Hobo Stove

hobostove

The Hobo Stove

If you are anything like most survivalists/perppers out there, odds are high you are always keen on learning new skills and ideas that can boost your survival abilities in the awake of any natural or man-made disaster. After all, urban survival is a tricky business that requires extensive knowledge on how to make the best use of even the most mundane objects in our day-to-day lives. Learning how to build your own coffee can or hobo stove is certainly one important step in that direction.

For those unfamiliar with the hobo stove, it’s a simple but highly effective improvised cooking device (often made of clean, empty, large tin can) that you can use in survival situations when access to cooking gas or electricity becomes a luxury.

There are many ways to turn a large, empty tin can into a hobo stove; however, for the sake of simplicity, we are going to keep our DIY guide confined to the most basic form of the coffee can/hobo stove.

But before we delve any further into that, let’s have a look at,

The Items You’ll Need to Make a Hobo Stove

  • Coffee can
  • Can opener
  • Tin snips
  • Drill and drill bits
  • Metal coat hanger

You can also use large vegetable/ravioli instead of a coffee can. Smaller cans such as pork of bean can be used as pots.

Metal hangers can also be replaced by other items as long as they suit our purpose (you’ll have a pretty decent idea on that by the time you finish reading this article).

How to make your own DIY Coffee Can / Hobo Stove

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Step#1 Use the metal coat hanger to build rods that can hold up the cooking pot. You can use a multi-tool, wire cutters, or just bend the hanger back and forth until it breaks. If you don’t have metal coat hangers at your disposal, find anything made out of metal that can hold the pot.

Step#2 The top side of the coffee can will likely be already opened. In case you want to leave bottom part on, then we may not require the can opener for this DIY hobo stove project. However, make it a point to drill a few holes towards the bottom area so the tinder can be provided with proper ventilation. The ideal size of these holes will be around 0.5 inch in diameter.

Here’s one important piece of advice: check how strong the tin can is before you start punching the ventilation holes. To reduce costs, most companies these days use thinner cans and if the can you are using happens to be one of those, using a can piercer (triangle can opener) could damage the body.

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Drills usually make the best way to punch these ventilation holes. If you don’t have access to a drill, then use a screw driver or knife to make the holes – but make sure that the can is well supported by a piece of wood or something akin so it can provide added rigidity.

Step#3 Use the tin snips to make a small door that can be used to feed fuel to the fire. The door can be somewhere around 2 to 3 inches in height and around 3 – 4 inches in width. Feel free to use your own judgment.

Step#4 Punch four more holes towards the upper side of the can so the wires you made from the coat hanger can be used to hold up the cooking pot with stability. Make the distance between holes such that the pot easily fits on them.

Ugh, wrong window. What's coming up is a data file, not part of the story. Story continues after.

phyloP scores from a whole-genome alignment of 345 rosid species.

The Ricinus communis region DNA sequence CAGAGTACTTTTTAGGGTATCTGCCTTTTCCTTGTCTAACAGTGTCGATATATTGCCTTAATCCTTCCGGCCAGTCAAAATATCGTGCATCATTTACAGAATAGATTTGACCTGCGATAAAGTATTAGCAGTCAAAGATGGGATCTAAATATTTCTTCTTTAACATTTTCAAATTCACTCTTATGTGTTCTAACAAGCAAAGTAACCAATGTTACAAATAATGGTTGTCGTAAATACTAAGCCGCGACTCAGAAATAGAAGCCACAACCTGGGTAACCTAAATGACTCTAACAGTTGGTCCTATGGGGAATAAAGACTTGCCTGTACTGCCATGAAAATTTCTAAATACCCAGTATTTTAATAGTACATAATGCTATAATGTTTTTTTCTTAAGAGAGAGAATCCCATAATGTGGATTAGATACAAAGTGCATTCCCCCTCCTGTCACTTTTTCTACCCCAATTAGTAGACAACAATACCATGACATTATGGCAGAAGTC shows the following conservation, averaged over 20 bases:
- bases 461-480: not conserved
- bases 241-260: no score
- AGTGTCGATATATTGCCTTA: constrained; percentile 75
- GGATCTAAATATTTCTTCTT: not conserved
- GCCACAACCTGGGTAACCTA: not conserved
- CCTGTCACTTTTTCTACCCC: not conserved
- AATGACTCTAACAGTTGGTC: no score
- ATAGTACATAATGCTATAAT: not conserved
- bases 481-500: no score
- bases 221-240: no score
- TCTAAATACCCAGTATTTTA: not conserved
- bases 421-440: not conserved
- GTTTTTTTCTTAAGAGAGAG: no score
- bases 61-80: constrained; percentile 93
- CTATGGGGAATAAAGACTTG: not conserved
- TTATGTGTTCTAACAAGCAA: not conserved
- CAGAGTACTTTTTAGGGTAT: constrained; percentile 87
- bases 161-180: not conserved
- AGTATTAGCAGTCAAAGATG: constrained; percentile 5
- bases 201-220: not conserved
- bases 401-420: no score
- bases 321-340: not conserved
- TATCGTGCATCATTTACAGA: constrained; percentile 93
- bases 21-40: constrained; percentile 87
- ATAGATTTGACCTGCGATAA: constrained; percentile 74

maxresdefaultStep#5 Now, it’s time you started a fire using twigs and leaves. Unless you are in a hurry, allow the fire enough time to build a layer of coal. However, you can also try cooking as soon as the fire is started, although it is not recommended by many survival experts.

Step#6 Finally, place the cooking pot atop the stove (on the wires made from the metal coat hanger) and it won’t take more than a few minutes before you start seeing steam. If the fire is strong enough, it won’t take more than 6-8 minutes for the water to boil.

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Well, that’s in brief how you can make your own hobo stove using nothing else but a tin can and a few bare essential tools. There are also miniature versions of the hobo stove, tailor made for backpackers (useful during bug-out scenarios) which we will cover in the coming weeks.

Great How To Video: How to…make a Hobo stove!

If you have any question of feedback about this DIY article, please feel free to let us know using the comment box below…

Expert Prepper
Skip Tanner is more than a writer, avid outdoorsman, hiker and international survival expert. He is also the creator of The Ultimate Survival Guide Books, The Family Survival Garden Guide, Becoming a King in the New World Guide and ExpertPrepper.com. Skip's been studying, sharpening, and expanding his skills every day since he was 15 years old. At expertprepper.com, he brings you the news you need to know as well as breakthrough information from some of the best authors and experts in their field. Together, they share their deepest secrets of survival with you.

1 Comment

  1. poorman

    June 10, 2015 at 2:29 am

    I would and have added a handle by punching 2 more holes in the top and using a longer coat hanger. This way you can move your stove( I leave the bottoms in ) by simply picking up the whole thing.

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